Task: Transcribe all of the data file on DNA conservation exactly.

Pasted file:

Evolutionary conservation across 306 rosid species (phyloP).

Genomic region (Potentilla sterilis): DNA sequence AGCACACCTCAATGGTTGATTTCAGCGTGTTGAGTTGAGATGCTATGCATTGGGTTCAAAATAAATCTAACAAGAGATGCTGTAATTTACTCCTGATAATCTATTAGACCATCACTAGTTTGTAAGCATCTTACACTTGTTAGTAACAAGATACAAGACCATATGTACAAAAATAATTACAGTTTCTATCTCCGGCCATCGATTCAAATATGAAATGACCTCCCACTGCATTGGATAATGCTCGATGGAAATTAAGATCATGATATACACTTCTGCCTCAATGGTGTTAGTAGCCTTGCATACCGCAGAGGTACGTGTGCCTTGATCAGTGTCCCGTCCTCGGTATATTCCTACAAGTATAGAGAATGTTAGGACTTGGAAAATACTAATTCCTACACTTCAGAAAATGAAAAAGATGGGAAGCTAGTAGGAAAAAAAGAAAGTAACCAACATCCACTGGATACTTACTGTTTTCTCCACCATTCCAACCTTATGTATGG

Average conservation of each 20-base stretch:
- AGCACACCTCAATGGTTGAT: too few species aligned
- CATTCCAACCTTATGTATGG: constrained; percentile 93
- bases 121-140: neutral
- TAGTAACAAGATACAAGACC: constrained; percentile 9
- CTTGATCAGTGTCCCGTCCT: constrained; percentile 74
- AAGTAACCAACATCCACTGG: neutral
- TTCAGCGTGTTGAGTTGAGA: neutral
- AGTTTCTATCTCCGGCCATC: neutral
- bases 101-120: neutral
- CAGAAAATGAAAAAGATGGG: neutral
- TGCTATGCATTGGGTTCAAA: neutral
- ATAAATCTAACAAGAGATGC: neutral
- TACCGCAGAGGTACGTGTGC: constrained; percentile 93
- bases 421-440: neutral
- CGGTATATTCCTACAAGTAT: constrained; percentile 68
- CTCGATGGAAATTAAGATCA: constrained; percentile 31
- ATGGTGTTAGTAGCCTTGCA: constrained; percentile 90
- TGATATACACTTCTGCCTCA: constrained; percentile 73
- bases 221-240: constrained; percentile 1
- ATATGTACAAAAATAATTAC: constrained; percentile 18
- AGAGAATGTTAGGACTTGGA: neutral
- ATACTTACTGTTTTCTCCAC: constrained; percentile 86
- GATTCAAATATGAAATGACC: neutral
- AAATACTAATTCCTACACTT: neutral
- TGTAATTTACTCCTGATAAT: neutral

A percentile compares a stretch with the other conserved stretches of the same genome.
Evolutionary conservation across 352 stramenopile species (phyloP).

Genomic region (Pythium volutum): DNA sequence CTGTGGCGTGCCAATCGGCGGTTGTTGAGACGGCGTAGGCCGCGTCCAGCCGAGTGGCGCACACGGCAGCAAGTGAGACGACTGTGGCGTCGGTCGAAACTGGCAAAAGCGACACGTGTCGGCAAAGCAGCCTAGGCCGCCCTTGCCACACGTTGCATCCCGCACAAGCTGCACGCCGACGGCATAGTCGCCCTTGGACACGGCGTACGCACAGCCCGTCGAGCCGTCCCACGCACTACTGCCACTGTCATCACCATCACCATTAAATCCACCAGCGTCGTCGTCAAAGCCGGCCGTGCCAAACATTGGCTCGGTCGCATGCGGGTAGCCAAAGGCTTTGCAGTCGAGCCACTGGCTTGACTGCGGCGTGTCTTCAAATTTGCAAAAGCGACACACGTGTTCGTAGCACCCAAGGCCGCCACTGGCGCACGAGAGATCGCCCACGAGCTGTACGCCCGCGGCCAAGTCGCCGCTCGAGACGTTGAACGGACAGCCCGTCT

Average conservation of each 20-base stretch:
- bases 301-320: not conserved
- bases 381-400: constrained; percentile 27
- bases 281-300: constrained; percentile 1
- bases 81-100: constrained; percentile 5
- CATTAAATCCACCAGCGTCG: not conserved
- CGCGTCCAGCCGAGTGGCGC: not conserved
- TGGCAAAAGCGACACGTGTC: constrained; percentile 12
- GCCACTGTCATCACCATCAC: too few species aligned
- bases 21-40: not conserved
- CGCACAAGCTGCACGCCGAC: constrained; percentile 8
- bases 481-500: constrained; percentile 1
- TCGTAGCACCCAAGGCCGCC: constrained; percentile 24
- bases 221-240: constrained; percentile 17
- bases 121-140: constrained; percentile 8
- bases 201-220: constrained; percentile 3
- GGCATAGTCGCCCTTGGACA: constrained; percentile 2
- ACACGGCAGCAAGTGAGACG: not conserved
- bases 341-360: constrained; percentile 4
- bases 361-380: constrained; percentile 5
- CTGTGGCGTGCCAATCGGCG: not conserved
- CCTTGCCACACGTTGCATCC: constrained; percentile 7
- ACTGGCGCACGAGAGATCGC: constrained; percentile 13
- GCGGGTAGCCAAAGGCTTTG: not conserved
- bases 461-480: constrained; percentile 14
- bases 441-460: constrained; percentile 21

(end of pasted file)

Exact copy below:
Evolutionary conservation across 306 rosid species (phyloP).

Genomic region (Potentilla sterilis): DNA sequence AGCACACCTCAATGGTTGATTTCAGCGTGTTGAGTTGAGATGCTATGCATTGGGTTCAAAATAAATCTAACAAGAGATGCTGTAATTTACTCCTGATAATCTATTAGACCATCACTAGTTTGTAAGCATCTTACACTTGTTAGTAACAAGATACAAGACCATATGTACAAAAATAATTACAGTTTCTATCTCCGGCCATCGATTCAAATATGAAATGACCTCCCACTGCATTGGATAATGCTCGATGGAAATTAAGATCATGATATACACTTCTGCCTCAATGGTGTTAGTAGCCTTGCATACCGCAGAGGTACGTGTGCCTTGATCAGTGTCCCGTCCTCGGTATATTCCTACAAGTATAGAGAATGTTAGGACTTGGAAAATACTAATTCCTACACTTCAGAAAATGAAAAAGATGGGAAGCTAGTAGGAAAAAAAGAAAGTAACCAACATCCACTGGATACTTACTGTTTTCTCCACCATTCCAACCTTATGTATGG

Average conservation of each 20-base stretch:
- AGCACACCTCAATGGTTGAT: too few species aligned
- CATTCCAACCTTATGTATGG: constrained; percentile 93
- bases 121-140: neutral
- TAGTAACAAGATACAAGACC: constrained; percentile 9
- CTTGATCAGTGTCCCGTCCT: constrained; percentile 74
- AAGTAACCAACATCCACTGG: neutral
- TTCAGCGTGTTGAGTTGAGA: neutral
- AGTTTCTATCTCCGGCCATC: neutral
- bases 101-120: neutral
- CAGAAAATGAAAAAGATGGG: neutral
- TGCTATGCATTGGGTTCAAA: neutral
- ATAAATCTAACAAGAGATGC: neutral
- TACCGCAGAGGTACGTGTGC: constrained; percentile 93
- bases 421-440: neutral
- CGGTATATTCCTACAAGTAT: constrained; percentile 68
- CTCGATGGAAATTAAGATCA: constrained; percentile 31
- ATGGTGTTAGTAGCCTTGCA: constrained; percentile 90
- TGATATACACTTCTGCCTCA: constrained; percentile 73
- bases 221-240: constrained; percentile 1
- ATATGTACAAAAATAATTAC: constrained; percentile 18
- AGAGAATGTTAGGACTTGGA: neutral
- ATACTTACTGTTTTCTCCAC: constrained; percentile 86
- GATTCAAATATGAAATGACC: neutral
- AAATACTAATTCCTACACTT: neutral
- TGTAATTTACTCCTGATAAT: neutral

A percentile compares a stretch with the other conserved stretches of the same genome.
Evolutionary conservation across 352 stramenopile species (phyloP).

Genomic region (Pythium volutum): DNA sequence CTGTGGCGTGCCAATCGGCGGTTGTTGAGACGGCGTAGGCCGCGTCCAGCCGAGTGGCGCACACGGCAGCAAGTGAGACGACTGTGGCGTCGGTCGAAACTGGCAAAAGCGACACGTGTCGGCAAAGCAGCCTAGGCCGCCCTTGCCACACGTTGCATCCCGCACAAGCTGCACGCCGACGGCATAGTCGCCCTTGGACACGGCGTACGCACAGCCCGTCGAGCCGTCCCACGCACTACTGCCACTGTCATCACCATCACCATTAAATCCACCAGCGTCGTCGTCAAAGCCGGCCGTGCCAAACATTGGCTCGGTCGCATGCGGGTAGCCAAAGGCTTTGCAGTCGAGCCACTGGCTTGACTGCGGCGTGTCTTCAAATTTGCAAAAGCGACACACGTGTTCGTAGCACCCAAGGCCGCCACTGGCGCACGAGAGATCGCCCACGAGCTGTACGCCCGCGGCCAAGTCGCCGCTCGAGACGTTGAACGGACAGCCCGTCT

Average conservation of each 20-base stretch:
- bases 301-320: not conserved
- bases 381-400: constrained; percentile 27
- bases 281-300: constrained; percentile 1
- bases 81-100: constrained; percentile 5
- CATTAAATCCACCAGCGTCG: not conserved
- CGCGTCCAGCCGAGTGGCGC: not conserved
- TGGCAAAAGCGACACGTGTC: constrained; percentile 12
- GCCACTGTCATCACCATCAC: too few species aligned
- bases 21-40: not conserved
- CGCACAAGCTGCACGCCGAC: constrained; percentile 8
- bases 481-500: constrained; percentile 1
- TCGTAGCACCCAAGGCCGCC: constrained; percentile 24
- bases 221-240: constrained; percentile 17
- bases 121-140: constrained; percentile 8
- bases 201-220: constrained; percentile 3
- GGCATAGTCGCCCTTGGACA: constrained; percentile 2
- ACACGGCAGCAAGTGAGACG: not conserved
- bases 341-360: constrained; percentile 4
- bases 361-380: constrained; percentile 5
- CTGTGGCGTGCCAATCGGCG: not conserved
- CCTTGCCACACGTTGCATCC: constrained; percentile 7
- ACTGGCGCACGAGAGATCGC: constrained; percentile 13
- GCGGGTAGCCAAAGGCTTTG: not conserved
- bases 461-480: constrained; percentile 14
- bases 441-460: constrained; percentile 21